So how do I apply the carryback provision?
Before applying the carryback provision, you need to determine your eligibility for tax credits for the 2010 tax year. You must include form 3800 and any forms required for the credits you are claiming with your tax return. Forms are available here.
To keep the process clean and organized, you should start with the earliest possible tax year permitted under the carryback provision. Since this provision applies to credits earned for tax year 2010 and it goes back five years, apply as much of the credit to tax year 2005. If your company did not earn enough money to use up the credit, then after bringing your tax liability to zero for 2005, apply the remaining credit to the tax liability paid for 2006. Continue this process through tax year 2009 or until you have exhausted the credits earned in 2010.
Remember that this special provision applies to credits earned in 2010. You may have other credits from previous years that would follow their existing parameters. Don’t mix them up with the 2010 credits.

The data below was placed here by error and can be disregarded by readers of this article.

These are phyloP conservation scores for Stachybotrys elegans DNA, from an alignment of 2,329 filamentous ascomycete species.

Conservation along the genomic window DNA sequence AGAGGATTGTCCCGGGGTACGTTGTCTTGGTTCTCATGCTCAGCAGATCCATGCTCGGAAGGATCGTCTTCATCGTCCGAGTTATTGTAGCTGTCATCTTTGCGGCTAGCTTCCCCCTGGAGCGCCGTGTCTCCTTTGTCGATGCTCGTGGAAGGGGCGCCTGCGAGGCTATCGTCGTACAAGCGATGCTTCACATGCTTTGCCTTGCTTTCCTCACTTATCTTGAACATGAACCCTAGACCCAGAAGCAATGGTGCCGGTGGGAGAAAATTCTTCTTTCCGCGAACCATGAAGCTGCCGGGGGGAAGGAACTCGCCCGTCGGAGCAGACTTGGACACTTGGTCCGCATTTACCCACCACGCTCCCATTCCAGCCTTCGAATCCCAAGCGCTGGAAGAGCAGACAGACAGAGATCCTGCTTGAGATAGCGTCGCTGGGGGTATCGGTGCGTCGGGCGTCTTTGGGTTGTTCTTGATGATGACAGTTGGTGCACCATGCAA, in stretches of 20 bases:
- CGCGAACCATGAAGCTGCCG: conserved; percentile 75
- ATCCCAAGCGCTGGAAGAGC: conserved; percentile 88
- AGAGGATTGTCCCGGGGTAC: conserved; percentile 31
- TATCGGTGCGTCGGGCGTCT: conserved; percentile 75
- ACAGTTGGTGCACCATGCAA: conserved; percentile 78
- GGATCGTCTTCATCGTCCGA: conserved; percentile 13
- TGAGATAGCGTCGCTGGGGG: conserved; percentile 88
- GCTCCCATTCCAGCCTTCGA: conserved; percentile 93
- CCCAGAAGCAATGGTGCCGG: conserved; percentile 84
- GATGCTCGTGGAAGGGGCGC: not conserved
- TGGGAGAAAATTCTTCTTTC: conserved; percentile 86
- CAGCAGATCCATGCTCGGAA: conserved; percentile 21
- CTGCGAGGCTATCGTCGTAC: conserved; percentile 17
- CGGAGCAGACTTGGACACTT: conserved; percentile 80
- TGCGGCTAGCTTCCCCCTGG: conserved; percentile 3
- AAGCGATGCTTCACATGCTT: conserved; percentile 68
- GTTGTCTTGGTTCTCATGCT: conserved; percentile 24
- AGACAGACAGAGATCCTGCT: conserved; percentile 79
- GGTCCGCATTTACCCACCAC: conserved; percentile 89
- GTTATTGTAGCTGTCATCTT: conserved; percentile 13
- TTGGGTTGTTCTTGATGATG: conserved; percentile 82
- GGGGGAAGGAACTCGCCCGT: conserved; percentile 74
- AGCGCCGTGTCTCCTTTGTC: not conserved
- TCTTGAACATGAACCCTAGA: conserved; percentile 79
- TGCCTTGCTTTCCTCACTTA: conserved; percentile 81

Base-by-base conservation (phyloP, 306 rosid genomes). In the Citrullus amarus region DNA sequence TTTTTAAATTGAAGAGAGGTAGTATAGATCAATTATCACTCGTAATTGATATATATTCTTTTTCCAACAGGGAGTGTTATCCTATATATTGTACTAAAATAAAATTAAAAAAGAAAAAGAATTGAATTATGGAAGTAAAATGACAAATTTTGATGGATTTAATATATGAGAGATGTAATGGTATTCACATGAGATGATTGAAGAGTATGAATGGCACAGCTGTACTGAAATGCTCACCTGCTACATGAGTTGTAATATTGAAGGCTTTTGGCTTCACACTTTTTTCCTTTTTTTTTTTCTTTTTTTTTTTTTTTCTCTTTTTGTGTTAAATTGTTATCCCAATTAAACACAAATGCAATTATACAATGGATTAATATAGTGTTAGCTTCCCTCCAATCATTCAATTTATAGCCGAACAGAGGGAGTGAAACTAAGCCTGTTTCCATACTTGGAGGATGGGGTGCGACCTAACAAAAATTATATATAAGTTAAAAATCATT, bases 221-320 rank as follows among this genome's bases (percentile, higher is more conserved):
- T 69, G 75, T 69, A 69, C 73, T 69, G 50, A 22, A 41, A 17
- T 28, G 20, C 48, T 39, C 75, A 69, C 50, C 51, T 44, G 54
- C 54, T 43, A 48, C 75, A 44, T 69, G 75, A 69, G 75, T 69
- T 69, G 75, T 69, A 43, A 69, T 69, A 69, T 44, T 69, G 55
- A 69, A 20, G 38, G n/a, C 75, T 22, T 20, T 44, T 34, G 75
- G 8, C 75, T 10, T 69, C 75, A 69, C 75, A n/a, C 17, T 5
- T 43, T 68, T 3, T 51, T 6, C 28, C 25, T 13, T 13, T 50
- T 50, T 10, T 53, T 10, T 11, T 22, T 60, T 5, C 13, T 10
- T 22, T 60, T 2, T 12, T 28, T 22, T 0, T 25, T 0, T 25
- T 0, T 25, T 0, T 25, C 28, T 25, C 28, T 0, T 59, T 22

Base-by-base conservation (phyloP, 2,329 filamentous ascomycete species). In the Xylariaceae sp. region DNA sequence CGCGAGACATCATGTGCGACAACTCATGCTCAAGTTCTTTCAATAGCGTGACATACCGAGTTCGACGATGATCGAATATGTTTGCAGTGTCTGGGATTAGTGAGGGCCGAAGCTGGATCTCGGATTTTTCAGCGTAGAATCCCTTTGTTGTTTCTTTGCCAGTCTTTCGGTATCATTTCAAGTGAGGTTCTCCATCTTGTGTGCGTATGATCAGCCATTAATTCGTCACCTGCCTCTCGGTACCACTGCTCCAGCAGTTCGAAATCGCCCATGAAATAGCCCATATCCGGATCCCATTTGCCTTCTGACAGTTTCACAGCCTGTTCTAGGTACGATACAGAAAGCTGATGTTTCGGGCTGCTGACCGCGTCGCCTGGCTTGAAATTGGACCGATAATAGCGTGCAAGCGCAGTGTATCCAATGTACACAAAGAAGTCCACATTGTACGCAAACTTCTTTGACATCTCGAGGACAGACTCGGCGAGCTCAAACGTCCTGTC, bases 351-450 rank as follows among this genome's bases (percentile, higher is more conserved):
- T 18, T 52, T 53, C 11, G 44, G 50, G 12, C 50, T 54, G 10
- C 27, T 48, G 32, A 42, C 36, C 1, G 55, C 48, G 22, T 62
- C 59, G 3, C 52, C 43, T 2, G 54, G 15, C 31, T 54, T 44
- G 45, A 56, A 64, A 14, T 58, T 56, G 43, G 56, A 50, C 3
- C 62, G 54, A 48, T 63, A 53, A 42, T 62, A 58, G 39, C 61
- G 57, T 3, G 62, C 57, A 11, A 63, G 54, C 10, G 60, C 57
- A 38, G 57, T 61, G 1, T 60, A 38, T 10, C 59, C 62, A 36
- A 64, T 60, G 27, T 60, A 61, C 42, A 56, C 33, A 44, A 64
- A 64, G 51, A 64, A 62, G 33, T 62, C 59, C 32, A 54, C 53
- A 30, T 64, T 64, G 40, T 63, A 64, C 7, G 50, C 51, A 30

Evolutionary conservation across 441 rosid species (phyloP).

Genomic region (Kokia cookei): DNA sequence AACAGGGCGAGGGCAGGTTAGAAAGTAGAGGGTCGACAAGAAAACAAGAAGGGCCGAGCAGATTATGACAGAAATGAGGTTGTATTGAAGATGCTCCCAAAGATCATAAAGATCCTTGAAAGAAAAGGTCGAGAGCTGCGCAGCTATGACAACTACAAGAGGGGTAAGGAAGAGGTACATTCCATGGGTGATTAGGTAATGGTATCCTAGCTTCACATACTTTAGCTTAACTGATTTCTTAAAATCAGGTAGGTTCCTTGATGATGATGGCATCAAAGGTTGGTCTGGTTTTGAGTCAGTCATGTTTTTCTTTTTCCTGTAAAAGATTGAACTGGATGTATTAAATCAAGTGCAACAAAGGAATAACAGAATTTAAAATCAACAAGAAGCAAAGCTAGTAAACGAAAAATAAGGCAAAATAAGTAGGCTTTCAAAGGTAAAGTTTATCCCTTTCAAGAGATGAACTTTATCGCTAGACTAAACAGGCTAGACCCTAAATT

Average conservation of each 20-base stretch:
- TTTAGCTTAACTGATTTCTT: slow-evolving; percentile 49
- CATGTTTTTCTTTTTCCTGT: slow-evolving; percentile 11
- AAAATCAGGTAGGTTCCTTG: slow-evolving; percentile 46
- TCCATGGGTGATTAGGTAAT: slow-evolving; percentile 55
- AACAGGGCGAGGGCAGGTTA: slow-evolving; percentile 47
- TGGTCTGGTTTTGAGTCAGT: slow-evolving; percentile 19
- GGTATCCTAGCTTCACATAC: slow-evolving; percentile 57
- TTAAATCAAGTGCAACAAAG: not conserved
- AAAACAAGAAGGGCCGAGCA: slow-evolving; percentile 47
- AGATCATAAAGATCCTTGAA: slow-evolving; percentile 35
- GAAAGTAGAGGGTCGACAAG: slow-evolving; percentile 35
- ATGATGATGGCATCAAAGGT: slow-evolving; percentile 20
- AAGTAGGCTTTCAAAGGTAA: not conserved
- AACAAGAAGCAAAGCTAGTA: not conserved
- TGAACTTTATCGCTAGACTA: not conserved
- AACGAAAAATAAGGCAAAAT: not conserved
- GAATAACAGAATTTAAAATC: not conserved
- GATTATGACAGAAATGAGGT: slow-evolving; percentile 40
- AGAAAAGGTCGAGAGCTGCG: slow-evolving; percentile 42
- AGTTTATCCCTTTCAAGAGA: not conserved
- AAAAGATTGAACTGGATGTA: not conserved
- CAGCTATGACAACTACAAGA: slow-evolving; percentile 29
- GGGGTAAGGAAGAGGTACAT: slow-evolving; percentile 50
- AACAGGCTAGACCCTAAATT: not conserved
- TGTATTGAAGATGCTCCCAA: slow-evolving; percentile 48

Despite differing opinions on the efficacy of the 2010 Small Business Jobs Act, the act is now law and many businesses can benefit from this carryback provision. Share this article to your accountant or tax advisor and make sure that the topic is on the agenda for your next meeting with them. 2011 is just around the corner and this is an important part of your tax year 2010 decision-making.
Mike Periu is the founder of EcoFin Media, LLC an independent producer of financial, economic and entrepreneurial content for television, radio, print and the internet. Over the past ten years he has started three companies and advised over 50 companies on financial strategies including fundraising. Mike also hosts regular small business webinars on a range of topics relevant to business owners.